“This is largely dependent on the size of the boat and the team: the more racy a boat gets the more professional the team becomes, which means paying crew salaries, their accommodation, meals and flight costs,” said Hale.

“With our campaign we have employed two professional sailors, with the most important specialist being the navigator. The top navigators have years of experience as well as some form of formal education around weather, for example, a degree in meteorology. The satellite communication equipment and airtime is expensive, however it is necessary when employing the services of a top navigator.”

“Our boat Vulcan was primarily an in-shore racer and quite a bit of work had to be done to convert her to an off-shore boat. This included installing pipe-cots (beds), a water maker (desalinator), life raft, emergency equipment, extensive medical kit, crew storage bags and then some new sails for offshore racing.

“Our crew of eight with the guidance of a dietician from the Noakes Foundation, will be eating freeze dried food along with ample coffee and high protein snacks such as biltong, nuts and protein bars. As far as clothing goes, Helly Hansen has provided the wet weather gear and each crew can take along two or three tee shirts, a couple of shorts and loads of under wear for the two week passage.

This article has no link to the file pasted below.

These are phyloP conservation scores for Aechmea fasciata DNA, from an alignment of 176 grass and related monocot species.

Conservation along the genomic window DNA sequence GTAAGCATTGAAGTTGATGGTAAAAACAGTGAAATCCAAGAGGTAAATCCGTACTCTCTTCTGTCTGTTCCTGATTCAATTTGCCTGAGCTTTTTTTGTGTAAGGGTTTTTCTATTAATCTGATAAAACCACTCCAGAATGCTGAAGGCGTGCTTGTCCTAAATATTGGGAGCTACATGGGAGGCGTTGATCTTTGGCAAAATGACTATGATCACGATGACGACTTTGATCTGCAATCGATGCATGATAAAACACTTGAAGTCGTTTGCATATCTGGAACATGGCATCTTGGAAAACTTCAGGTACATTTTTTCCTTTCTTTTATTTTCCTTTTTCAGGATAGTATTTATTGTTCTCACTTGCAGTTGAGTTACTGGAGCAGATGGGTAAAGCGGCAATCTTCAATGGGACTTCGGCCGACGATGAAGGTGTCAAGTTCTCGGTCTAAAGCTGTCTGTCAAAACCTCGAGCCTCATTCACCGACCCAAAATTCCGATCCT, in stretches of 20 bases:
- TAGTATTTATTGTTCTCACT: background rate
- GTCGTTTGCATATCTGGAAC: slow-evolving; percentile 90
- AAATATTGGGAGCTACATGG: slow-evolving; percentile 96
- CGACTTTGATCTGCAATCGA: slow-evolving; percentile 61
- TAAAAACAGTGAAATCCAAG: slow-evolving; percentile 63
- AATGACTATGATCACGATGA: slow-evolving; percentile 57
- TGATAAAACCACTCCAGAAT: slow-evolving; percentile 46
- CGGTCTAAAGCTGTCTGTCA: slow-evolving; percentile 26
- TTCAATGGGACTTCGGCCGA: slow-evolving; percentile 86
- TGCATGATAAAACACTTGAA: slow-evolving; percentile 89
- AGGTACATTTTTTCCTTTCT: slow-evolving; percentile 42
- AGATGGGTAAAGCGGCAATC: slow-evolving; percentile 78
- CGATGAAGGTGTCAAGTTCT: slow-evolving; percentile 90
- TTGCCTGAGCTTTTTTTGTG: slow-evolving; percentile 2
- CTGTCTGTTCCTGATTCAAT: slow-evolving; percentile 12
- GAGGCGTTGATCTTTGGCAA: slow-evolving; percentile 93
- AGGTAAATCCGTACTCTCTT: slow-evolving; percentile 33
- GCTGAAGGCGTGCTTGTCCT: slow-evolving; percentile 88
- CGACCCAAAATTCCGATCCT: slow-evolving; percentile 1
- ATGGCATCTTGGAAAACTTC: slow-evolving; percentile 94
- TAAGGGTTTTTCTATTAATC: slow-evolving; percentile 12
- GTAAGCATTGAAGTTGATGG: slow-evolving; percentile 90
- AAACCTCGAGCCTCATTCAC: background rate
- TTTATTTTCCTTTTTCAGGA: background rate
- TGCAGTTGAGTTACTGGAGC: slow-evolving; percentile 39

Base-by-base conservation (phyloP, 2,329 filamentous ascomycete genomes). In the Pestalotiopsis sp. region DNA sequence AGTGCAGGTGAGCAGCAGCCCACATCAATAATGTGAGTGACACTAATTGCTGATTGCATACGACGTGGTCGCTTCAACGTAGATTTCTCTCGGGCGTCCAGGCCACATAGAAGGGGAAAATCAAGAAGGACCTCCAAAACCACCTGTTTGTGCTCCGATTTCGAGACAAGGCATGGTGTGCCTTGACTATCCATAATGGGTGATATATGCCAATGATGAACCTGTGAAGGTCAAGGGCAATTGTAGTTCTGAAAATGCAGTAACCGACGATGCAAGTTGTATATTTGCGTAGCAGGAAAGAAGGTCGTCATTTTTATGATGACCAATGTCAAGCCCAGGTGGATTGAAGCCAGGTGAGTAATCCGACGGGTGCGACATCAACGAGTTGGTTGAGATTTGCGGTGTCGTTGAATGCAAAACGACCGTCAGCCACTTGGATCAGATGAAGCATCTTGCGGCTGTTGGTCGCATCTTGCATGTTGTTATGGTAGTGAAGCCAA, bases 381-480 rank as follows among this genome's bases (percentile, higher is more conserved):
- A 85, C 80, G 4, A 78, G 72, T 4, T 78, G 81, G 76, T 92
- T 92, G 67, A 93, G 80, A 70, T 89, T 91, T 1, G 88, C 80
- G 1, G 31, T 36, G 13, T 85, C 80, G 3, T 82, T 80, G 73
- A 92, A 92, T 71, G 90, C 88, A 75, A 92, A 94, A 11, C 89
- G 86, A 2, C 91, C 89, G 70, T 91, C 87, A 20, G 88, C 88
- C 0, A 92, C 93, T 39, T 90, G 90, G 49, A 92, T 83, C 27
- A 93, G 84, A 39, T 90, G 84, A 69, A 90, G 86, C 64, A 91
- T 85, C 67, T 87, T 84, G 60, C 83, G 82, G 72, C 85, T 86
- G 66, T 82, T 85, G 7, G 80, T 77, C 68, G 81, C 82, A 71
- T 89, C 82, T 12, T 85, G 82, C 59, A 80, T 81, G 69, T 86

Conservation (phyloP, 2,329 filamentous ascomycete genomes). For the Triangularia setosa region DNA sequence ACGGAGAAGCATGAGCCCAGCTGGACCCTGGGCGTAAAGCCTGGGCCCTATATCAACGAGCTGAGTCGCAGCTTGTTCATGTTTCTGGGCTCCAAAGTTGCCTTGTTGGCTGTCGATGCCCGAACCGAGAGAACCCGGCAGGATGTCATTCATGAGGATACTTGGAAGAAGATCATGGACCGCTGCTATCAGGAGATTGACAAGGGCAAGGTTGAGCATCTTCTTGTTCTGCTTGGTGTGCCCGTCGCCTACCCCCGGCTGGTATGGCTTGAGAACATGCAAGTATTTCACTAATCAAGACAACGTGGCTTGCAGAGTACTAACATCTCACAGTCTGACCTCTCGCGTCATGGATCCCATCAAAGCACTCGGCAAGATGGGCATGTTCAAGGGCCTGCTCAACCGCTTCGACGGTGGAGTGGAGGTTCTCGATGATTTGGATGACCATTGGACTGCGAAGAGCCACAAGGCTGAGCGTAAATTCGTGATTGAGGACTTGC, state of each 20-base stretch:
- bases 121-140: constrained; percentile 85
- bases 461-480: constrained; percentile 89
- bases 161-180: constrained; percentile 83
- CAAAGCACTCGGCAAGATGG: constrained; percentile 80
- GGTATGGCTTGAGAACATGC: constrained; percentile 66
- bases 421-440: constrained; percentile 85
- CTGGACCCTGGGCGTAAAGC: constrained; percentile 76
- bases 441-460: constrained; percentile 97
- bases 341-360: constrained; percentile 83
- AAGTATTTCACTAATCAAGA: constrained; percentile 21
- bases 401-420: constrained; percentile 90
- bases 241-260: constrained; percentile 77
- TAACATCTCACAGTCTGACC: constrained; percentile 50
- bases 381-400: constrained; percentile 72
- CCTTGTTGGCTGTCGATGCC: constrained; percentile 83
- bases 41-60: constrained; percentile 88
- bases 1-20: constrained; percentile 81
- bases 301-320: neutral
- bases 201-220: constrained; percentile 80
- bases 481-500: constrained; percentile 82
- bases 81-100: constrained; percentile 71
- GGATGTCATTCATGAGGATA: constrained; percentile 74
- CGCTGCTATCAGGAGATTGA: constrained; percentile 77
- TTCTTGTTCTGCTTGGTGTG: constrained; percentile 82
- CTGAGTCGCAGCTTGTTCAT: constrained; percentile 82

“The boat and mast is also x-rayed to ensure that there are no fractures or cracks in the carbon fibre and a complete fairing of the underside is done to ensure that all the surfaces and foils are smooth. To run a Cape to Rio campaign with eight crew can cost anything up to R1.5 million,” said Hale. 

For more info on the Cape2Rio, click here.


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Sources: Cape2Rio

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Brent Lindeque
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Brent Lindeque is the founder and man in charge at Good Things Guy.

Recognised as one of the Mail and Guardian’s Top 200 Young South African’s as well as a Primedia LeadSA Hero, Brent is a change maker, thought leader, radio host, foodie, vlogger, writer and all round good guy.